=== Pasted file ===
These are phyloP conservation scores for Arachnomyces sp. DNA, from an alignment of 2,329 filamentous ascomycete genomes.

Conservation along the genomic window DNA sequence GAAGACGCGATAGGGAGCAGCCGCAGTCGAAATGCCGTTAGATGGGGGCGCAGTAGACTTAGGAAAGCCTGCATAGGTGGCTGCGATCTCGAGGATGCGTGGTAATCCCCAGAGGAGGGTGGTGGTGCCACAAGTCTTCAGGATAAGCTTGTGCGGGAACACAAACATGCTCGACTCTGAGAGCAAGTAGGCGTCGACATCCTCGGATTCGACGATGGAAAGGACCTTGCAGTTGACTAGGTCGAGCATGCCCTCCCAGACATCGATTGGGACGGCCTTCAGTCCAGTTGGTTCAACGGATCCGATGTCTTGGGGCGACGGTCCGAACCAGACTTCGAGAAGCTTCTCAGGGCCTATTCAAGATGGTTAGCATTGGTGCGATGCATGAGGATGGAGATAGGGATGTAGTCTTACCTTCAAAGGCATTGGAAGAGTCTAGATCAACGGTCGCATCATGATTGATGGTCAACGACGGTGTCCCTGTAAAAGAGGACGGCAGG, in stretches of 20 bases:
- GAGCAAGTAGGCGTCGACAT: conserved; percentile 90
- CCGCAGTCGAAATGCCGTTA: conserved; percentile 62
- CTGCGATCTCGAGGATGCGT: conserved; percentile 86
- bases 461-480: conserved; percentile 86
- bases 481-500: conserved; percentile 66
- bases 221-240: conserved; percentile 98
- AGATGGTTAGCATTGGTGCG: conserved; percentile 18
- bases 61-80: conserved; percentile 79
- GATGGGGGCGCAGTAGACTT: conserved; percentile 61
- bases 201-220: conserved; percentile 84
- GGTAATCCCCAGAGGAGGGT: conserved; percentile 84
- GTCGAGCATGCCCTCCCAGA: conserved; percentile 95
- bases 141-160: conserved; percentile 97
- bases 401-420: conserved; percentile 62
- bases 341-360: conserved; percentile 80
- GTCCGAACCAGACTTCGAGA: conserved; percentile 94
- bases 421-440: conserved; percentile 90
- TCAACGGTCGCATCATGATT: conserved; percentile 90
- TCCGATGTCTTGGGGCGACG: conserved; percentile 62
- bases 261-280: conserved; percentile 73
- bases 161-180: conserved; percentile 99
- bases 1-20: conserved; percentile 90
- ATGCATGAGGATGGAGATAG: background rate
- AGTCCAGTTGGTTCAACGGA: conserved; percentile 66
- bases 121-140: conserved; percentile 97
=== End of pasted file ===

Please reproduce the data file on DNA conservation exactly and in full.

These are phyloP conservation scores for Arachnomyces sp. DNA, from an alignment of 2,329 filamentous ascomycete genomes.

Conservation along the genomic window DNA sequence GAAGACGCGATAGGGAGCAGCCGCAGTCGAAATGCCGTTAGATGGGGGCGCAGTAGACTTAGGAAAGCCTGCATAGGTGGCTGCGATCTCGAGGATGCGTGGTAATCCCCAGAGGAGGGTGGTGGTGCCACAAGTCTTCAGGATAAGCTTGTGCGGGAACACAAACATGCTCGACTCTGAGAGCAAGTAGGCGTCGACATCCTCGGATTCGACGATGGAAAGGACCTTGCAGTTGACTAGGTCGAGCATGCCCTCCCAGACATCGATTGGGACGGCCTTCAGTCCAGTTGGTTCAACGGATCCGATGTCTTGGGGCGACGGTCCGAACCAGACTTCGAGAAGCTTCTCAGGGCCTATTCAAGATGGTTAGCATTGGTGCGATGCATGAGGATGGAGATAGGGATGTAGTCTTACCTTCAAAGGCATTGGAAGAGTCTAGATCAACGGTCGCATCATGATTGATGGTCAACGACGGTGTCCCTGTAAAAGAGGACGGCAGG, in stretches of 20 bases:
- GAGCAAGTAGGCGTCGACAT: conserved; percentile 90
- CCGCAGTCGAAATGCCGTTA: conserved; percentile 62
- CTGCGATCTCGAGGATGCGT: conserved; percentile 86
- bases 461-480: conserved; percentile 86
- bases 481-500: conserved; percentile 66
- bases 221-240: conserved; percentile 98
- AGATGGTTAGCATTGGTGCG: conserved; percentile 18
- bases 61-80: conserved; percentile 79
- GATGGGGGCGCAGTAGACTT: conserved; percentile 61
- bases 201-220: conserved; percentile 84
- GGTAATCCCCAGAGGAGGGT: conserved; percentile 84
- GTCGAGCATGCCCTCCCAGA: conserved; percentile 95
- bases 141-160: conserved; percentile 97
- bases 401-420: conserved; percentile 62
- bases 341-360: conserved; percentile 80
- GTCCGAACCAGACTTCGAGA: conserved; percentile 94
- bases 421-440: conserved; percentile 90
- TCAACGGTCGCATCATGATT: conserved; percentile 90
- TCCGATGTCTTGGGGCGACG: conserved; percentile 62
- bases 261-280: conserved; percentile 73
- bases 161-180: conserved; percentile 99
- bases 1-20: conserved; percentile 90
- ATGCATGAGGATGGAGATAG: background rate
- AGTCCAGTTGGTTCAACGGA: conserved; percentile 66
- bases 121-140: conserved; percentile 97